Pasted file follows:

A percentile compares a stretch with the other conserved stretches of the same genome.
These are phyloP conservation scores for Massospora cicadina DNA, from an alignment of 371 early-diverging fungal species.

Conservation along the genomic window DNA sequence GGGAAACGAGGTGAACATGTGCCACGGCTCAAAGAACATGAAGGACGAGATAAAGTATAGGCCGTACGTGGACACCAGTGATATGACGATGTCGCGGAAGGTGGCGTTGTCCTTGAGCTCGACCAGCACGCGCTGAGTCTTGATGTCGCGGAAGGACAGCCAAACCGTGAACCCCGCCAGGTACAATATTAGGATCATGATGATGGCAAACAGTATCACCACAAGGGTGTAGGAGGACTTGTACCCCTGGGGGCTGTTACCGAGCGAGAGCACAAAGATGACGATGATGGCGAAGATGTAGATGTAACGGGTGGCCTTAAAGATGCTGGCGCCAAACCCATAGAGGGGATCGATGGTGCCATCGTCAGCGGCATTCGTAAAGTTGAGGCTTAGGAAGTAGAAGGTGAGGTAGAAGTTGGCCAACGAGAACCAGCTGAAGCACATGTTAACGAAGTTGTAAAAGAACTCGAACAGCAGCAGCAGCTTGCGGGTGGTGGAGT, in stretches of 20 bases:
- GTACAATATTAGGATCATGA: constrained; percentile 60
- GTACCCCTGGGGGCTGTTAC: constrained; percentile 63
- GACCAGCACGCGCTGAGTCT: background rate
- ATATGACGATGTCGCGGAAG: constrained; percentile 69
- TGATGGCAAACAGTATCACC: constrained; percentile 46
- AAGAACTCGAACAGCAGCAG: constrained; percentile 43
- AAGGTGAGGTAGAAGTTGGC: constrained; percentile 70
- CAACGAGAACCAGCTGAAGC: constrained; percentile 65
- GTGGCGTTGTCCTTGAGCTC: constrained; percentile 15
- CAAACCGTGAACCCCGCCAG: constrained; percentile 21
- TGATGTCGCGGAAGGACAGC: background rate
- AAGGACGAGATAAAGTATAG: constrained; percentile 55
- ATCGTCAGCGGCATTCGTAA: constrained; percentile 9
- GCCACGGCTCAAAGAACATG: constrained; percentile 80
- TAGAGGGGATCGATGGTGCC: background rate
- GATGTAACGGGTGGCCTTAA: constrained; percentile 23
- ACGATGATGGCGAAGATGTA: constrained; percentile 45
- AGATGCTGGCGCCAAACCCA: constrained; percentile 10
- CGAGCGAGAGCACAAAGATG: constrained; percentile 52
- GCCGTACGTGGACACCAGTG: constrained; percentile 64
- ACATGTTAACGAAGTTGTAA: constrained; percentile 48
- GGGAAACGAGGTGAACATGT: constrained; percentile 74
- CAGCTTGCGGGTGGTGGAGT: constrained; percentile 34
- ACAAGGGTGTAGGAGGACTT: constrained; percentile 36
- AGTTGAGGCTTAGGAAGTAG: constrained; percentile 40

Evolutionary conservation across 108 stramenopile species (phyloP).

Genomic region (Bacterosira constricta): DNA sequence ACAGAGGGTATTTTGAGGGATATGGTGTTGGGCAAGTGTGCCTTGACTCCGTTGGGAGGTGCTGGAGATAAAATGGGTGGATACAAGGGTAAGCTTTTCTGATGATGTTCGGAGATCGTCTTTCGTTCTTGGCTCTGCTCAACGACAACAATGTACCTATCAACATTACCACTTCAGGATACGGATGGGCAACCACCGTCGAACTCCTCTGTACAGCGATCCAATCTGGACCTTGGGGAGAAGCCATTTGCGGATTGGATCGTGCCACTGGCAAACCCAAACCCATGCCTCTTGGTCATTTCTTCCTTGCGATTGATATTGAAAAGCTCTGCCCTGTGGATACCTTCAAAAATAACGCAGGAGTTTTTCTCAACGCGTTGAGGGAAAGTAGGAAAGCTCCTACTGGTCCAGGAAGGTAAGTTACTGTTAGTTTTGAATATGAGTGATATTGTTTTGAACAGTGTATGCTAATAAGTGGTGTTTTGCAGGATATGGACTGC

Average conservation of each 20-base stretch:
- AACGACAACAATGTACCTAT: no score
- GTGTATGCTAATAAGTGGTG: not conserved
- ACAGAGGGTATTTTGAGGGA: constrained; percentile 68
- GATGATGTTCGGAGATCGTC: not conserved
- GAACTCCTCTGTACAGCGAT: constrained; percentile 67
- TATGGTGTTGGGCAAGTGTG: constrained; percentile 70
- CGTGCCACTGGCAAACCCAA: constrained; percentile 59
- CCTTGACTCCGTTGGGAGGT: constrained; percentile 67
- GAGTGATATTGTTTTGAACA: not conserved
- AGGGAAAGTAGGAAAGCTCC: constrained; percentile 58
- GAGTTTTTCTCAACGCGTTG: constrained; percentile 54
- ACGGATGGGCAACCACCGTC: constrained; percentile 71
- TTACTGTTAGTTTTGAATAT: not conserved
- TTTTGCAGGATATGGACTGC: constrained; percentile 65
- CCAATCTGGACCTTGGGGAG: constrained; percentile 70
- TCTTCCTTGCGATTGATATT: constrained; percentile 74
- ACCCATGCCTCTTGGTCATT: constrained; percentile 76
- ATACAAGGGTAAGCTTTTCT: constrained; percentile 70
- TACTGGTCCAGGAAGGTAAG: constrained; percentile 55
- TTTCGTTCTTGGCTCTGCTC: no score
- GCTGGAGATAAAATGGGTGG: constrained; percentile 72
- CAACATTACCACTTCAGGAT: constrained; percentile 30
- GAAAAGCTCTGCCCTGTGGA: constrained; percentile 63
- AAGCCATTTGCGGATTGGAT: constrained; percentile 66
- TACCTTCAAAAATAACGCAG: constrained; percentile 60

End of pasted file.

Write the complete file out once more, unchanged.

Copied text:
A percentile compares a stretch with the other conserved stretches of the same genome.
These are phyloP conservation scores for Massospora cicadina DNA, from an alignment of 371 early-diverging fungal species.

Conservation along the genomic window DNA sequence GGGAAACGAGGTGAACATGTGCCACGGCTCAAAGAACATGAAGGACGAGATAAAGTATAGGCCGTACGTGGACACCAGTGATATGACGATGTCGCGGAAGGTGGCGTTGTCCTTGAGCTCGACCAGCACGCGCTGAGTCTTGATGTCGCGGAAGGACAGCCAAACCGTGAACCCCGCCAGGTACAATATTAGGATCATGATGATGGCAAACAGTATCACCACAAGGGTGTAGGAGGACTTGTACCCCTGGGGGCTGTTACCGAGCGAGAGCACAAAGATGACGATGATGGCGAAGATGTAGATGTAACGGGTGGCCTTAAAGATGCTGGCGCCAAACCCATAGAGGGGATCGATGGTGCCATCGTCAGCGGCATTCGTAAAGTTGAGGCTTAGGAAGTAGAAGGTGAGGTAGAAGTTGGCCAACGAGAACCAGCTGAAGCACATGTTAACGAAGTTGTAAAAGAACTCGAACAGCAGCAGCAGCTTGCGGGTGGTGGAGT, in stretches of 20 bases:
- GTACAATATTAGGATCATGA: constrained; percentile 60
- GTACCCCTGGGGGCTGTTAC: constrained; percentile 63
- GACCAGCACGCGCTGAGTCT: background rate
- ATATGACGATGTCGCGGAAG: constrained; percentile 69
- TGATGGCAAACAGTATCACC: constrained; percentile 46
- AAGAACTCGAACAGCAGCAG: constrained; percentile 43
- AAGGTGAGGTAGAAGTTGGC: constrained; percentile 70
- CAACGAGAACCAGCTGAAGC: constrained; percentile 65
- GTGGCGTTGTCCTTGAGCTC: constrained; percentile 15
- CAAACCGTGAACCCCGCCAG: constrained; percentile 21
- TGATGTCGCGGAAGGACAGC: background rate
- AAGGACGAGATAAAGTATAG: constrained; percentile 55
- ATCGTCAGCGGCATTCGTAA: constrained; percentile 9
- GCCACGGCTCAAAGAACATG: constrained; percentile 80
- TAGAGGGGATCGATGGTGCC: background rate
- GATGTAACGGGTGGCCTTAA: constrained; percentile 23
- ACGATGATGGCGAAGATGTA: constrained; percentile 45
- AGATGCTGGCGCCAAACCCA: constrained; percentile 10
- CGAGCGAGAGCACAAAGATG: constrained; percentile 52
- GCCGTACGTGGACACCAGTG: constrained; percentile 64
- ACATGTTAACGAAGTTGTAA: constrained; percentile 48
- GGGAAACGAGGTGAACATGT: constrained; percentile 74
- CAGCTTGCGGGTGGTGGAGT: constrained; percentile 34
- ACAAGGGTGTAGGAGGACTT: constrained; percentile 36
- AGTTGAGGCTTAGGAAGTAG: constrained; percentile 40

Evolutionary conservation across 108 stramenopile species (phyloP).

Genomic region (Bacterosira constricta): DNA sequence ACAGAGGGTATTTTGAGGGATATGGTGTTGGGCAAGTGTGCCTTGACTCCGTTGGGAGGTGCTGGAGATAAAATGGGTGGATACAAGGGTAAGCTTTTCTGATGATGTTCGGAGATCGTCTTTCGTTCTTGGCTCTGCTCAACGACAACAATGTACCTATCAACATTACCACTTCAGGATACGGATGGGCAACCACCGTCGAACTCCTCTGTACAGCGATCCAATCTGGACCTTGGGGAGAAGCCATTTGCGGATTGGATCGTGCCACTGGCAAACCCAAACCCATGCCTCTTGGTCATTTCTTCCTTGCGATTGATATTGAAAAGCTCTGCCCTGTGGATACCTTCAAAAATAACGCAGGAGTTTTTCTCAACGCGTTGAGGGAAAGTAGGAAAGCTCCTACTGGTCCAGGAAGGTAAGTTACTGTTAGTTTTGAATATGAGTGATATTGTTTTGAACAGTGTATGCTAATAAGTGGTGTTTTGCAGGATATGGACTGC

Average conservation of each 20-base stretch:
- AACGACAACAATGTACCTAT: no score
- GTGTATGCTAATAAGTGGTG: not conserved
- ACAGAGGGTATTTTGAGGGA: constrained; percentile 68
- GATGATGTTCGGAGATCGTC: not conserved
- GAACTCCTCTGTACAGCGAT: constrained; percentile 67
- TATGGTGTTGGGCAAGTGTG: constrained; percentile 70
- CGTGCCACTGGCAAACCCAA: constrained; percentile 59
- CCTTGACTCCGTTGGGAGGT: constrained; percentile 67
- GAGTGATATTGTTTTGAACA: not conserved
- AGGGAAAGTAGGAAAGCTCC: constrained; percentile 58
- GAGTTTTTCTCAACGCGTTG: constrained; percentile 54
- ACGGATGGGCAACCACCGTC: constrained; percentile 71
- TTACTGTTAGTTTTGAATAT: not conserved
- TTTTGCAGGATATGGACTGC: constrained; percentile 65
- CCAATCTGGACCTTGGGGAG: constrained; percentile 70
- TCTTCCTTGCGATTGATATT: constrained; percentile 74
- ACCCATGCCTCTTGGTCATT: constrained; percentile 76
- ATACAAGGGTAAGCTTTTCT: constrained; percentile 70
- TACTGGTCCAGGAAGGTAAG: constrained; percentile 55
- TTTCGTTCTTGGCTCTGCTC: no score
- GCTGGAGATAAAATGGGTGG: constrained; percentile 72
- CAACATTACCACTTCAGGAT: constrained; percentile 30
- GAAAAGCTCTGCCCTGTGGA: constrained; percentile 63
- AAGCCATTTGCGGATTGGAT: constrained; percentile 66
- TACCTTCAAAAATAACGCAG: constrained; percentile 60